Ladybird Books are known and loved the world over. For millions of people, they evoke golden days of childhood, of learning to read and discovering the magic of books. The publishing phenomenon of Ladybird Books for Grown ups – adult humour books featuring original artwork from the Ladybird archive – not only testifies to the brand’s nostalgic appeal but has also introduced Ladybird’s distinctive style to a new generation.
Now an imprint of Penguin Books, the Ladybird brand celebrated its centenary in 2015 and it was a chance conversation with the Penguin Licensing team during this anniversary year that first set us thinking about the potential for a Shakespeare range. Illustrations with a Shakespearean theme were duly collated from the Ladybird archive and a product range developed in collaboration with printers King and McGaw.
Exclusively designed for the Shakespeare Birthplace Trust, the range features illustrations of Shakespeare and his world from the golden age of Ladybird Books. William Shakespeare, illustrated by Roger Hall, was published in 1981, a late addition to the popular Adventures from History series, series 561. However, Shakespeare and related illustrations had featured in earlier Ladybird books: Sir Walter Raleigh (1957) and The Story of the First Queen Elizabeth (1958) from the same series, illustrated by John Kenney, The Story of Theatre (1970) illustrated by Martin Aitchison, and Some Great Men and Women (1972) illustrated by Frank Humphris.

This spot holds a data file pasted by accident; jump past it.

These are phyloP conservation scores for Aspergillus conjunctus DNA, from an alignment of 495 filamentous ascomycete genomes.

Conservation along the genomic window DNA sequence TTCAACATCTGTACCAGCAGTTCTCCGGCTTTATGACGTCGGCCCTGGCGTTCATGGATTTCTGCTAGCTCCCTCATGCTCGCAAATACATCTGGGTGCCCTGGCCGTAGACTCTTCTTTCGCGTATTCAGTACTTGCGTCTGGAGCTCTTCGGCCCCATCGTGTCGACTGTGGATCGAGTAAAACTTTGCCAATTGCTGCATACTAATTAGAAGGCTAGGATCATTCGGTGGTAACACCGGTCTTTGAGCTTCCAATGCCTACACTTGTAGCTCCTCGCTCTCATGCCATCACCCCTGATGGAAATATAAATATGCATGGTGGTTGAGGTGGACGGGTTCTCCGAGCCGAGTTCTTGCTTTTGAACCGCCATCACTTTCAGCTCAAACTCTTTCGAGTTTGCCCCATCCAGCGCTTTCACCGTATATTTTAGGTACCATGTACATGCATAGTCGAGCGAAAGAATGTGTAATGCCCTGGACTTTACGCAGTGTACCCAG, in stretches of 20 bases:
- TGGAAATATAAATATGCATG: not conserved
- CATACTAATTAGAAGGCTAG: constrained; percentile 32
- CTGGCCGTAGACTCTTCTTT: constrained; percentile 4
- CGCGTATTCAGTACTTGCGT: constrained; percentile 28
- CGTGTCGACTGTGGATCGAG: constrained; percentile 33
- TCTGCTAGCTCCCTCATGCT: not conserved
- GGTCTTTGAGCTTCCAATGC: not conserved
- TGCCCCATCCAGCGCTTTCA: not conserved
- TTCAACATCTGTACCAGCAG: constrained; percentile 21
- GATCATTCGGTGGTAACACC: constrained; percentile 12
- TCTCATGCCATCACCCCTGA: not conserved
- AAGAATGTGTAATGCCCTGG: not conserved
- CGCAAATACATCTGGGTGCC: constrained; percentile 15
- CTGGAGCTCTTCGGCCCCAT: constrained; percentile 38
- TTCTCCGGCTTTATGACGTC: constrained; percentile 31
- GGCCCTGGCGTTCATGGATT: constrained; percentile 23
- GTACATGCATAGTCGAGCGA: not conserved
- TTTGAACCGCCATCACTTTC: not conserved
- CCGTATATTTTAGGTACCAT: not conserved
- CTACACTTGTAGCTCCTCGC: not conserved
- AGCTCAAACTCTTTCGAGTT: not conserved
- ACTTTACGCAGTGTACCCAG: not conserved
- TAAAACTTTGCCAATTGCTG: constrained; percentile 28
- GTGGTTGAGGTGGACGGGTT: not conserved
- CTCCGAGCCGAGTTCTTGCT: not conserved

Ladybird Books were unique in the fact that they were illustrated not by children’s illustrators, but by experienced commercial artists. Hall, for instance, had produced the cover artwork for Ian Fleming’s Casino Royale (in what was the first depiction of James Bond on a book cover), while both Humphris and Aitchison had previously worked for The Eagle comic. All four artists - and all five books - are represented in the new Shakespeare collection.
Across a series of prints, cards and sketchbooks, the collection offers a charming and nostalgic view of Shakespeare’s world, with scenes ranging from Shakespeare at School and Shakespeare’s New Place through to The Globe Theatre and Shakespeare meeting Elizabeth I.
The books are all long out of print but we were very pleased to discover we have copies of The Story of the Theatre, The First Queen Elizabeth and William Shakespeare in the Trust’s library collection and we have featured these in our marketing photography. More pleasing still was to discover that the Trust had contributed to the William Shakespeare book and that the inside back cover carried an advertisement for the Shakespeare Bookshop. What we thought was a new collaboration had in fact started more than 35 years ago!
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